Textile manufacturing in eight developing countries:How far does the business environment explain firms’ productive inefficiency?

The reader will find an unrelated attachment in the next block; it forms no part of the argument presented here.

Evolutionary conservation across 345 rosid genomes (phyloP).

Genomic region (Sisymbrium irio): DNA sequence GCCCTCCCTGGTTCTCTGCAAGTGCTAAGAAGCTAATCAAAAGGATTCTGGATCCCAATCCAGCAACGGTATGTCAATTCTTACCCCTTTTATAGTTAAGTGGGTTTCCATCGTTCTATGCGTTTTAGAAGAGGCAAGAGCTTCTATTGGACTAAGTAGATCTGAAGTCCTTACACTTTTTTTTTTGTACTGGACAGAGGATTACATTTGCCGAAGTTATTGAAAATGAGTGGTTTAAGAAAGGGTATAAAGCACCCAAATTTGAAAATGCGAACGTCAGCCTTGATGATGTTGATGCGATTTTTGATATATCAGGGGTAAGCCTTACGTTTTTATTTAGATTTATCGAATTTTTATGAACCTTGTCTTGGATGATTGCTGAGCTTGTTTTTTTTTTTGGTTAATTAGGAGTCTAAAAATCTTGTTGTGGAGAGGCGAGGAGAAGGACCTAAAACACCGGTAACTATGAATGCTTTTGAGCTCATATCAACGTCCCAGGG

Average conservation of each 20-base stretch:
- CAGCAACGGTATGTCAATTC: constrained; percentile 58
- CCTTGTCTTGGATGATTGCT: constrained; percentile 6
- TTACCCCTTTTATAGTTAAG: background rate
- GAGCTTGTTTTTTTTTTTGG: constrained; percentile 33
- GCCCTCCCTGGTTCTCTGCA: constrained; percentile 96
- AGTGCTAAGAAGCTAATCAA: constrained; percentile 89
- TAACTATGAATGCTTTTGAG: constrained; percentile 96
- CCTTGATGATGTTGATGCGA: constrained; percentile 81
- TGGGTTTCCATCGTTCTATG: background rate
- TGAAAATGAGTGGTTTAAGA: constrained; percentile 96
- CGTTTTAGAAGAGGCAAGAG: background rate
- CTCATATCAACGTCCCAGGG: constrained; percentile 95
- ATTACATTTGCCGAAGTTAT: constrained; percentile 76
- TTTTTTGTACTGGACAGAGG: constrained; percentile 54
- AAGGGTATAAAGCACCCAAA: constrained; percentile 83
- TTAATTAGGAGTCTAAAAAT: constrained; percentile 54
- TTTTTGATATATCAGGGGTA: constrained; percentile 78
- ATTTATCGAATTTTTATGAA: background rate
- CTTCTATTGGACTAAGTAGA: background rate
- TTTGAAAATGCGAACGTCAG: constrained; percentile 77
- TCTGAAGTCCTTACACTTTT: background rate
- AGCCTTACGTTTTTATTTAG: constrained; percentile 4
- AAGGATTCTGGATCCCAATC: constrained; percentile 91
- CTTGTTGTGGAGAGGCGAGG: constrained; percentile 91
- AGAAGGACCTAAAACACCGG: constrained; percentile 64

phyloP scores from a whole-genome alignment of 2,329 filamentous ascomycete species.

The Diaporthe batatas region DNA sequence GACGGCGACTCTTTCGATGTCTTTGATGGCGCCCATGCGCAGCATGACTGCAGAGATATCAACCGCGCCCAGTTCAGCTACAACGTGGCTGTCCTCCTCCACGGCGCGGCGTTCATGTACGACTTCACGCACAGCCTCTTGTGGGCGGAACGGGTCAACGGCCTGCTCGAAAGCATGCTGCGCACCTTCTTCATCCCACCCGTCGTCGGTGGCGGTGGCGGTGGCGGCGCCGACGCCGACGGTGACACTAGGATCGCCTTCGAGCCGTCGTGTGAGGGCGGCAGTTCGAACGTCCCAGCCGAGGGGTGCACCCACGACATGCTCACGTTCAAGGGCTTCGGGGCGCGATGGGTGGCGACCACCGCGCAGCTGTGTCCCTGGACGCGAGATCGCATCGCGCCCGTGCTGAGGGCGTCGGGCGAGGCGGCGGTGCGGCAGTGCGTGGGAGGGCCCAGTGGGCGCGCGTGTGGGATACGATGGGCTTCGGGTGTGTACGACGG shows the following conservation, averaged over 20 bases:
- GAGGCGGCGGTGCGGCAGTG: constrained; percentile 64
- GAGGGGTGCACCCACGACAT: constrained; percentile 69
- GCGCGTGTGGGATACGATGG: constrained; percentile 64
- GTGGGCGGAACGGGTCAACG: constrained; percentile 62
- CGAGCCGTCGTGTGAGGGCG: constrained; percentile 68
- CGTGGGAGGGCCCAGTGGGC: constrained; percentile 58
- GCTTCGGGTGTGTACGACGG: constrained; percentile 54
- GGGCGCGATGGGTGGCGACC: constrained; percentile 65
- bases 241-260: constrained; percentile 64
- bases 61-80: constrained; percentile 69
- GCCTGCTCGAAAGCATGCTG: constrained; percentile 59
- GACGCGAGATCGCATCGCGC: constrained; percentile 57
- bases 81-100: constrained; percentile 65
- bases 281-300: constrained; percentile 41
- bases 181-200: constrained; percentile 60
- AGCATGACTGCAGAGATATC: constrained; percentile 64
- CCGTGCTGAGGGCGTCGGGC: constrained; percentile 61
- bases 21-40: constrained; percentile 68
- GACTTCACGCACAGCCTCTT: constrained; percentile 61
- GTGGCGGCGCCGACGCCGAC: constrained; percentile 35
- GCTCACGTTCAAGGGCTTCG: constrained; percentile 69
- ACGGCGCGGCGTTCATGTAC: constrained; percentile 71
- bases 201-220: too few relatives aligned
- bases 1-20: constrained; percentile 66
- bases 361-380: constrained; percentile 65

Production frontiers and inefficiency determinants are estimated by using stochastic models. Textile manufacturing is considered for a sample of eight developing countries encompassing about one thousand firms. We find that the most influential individual inefficiency determinants relate to in-house organization. Both access to financing and infrastructural services (e.g. power supply, modern information technologies…) also matter. Information about determinants is then regrouped into three broad categories (e.g. managerial organization, economic environment, institutions) by using principal component analyses. Results do not reject the hypothesis that managerial know-how and the quality of institutions are the most important determinants. The impact of the external economic environment is of less importance although statistically significant. Sector-based simulations are then proposed in order to assess productivity gains which would occur if firms had the opportunity to evolve in most favorable environments within the sample. Domestic and international production contexts are considered, respectively. When referring to domestic benchmarks, the contribution of in-house organization prevails as the main source of gains for the eight countries. The role of institutions proves dominant for Egypt and India when focusing on international simulations.
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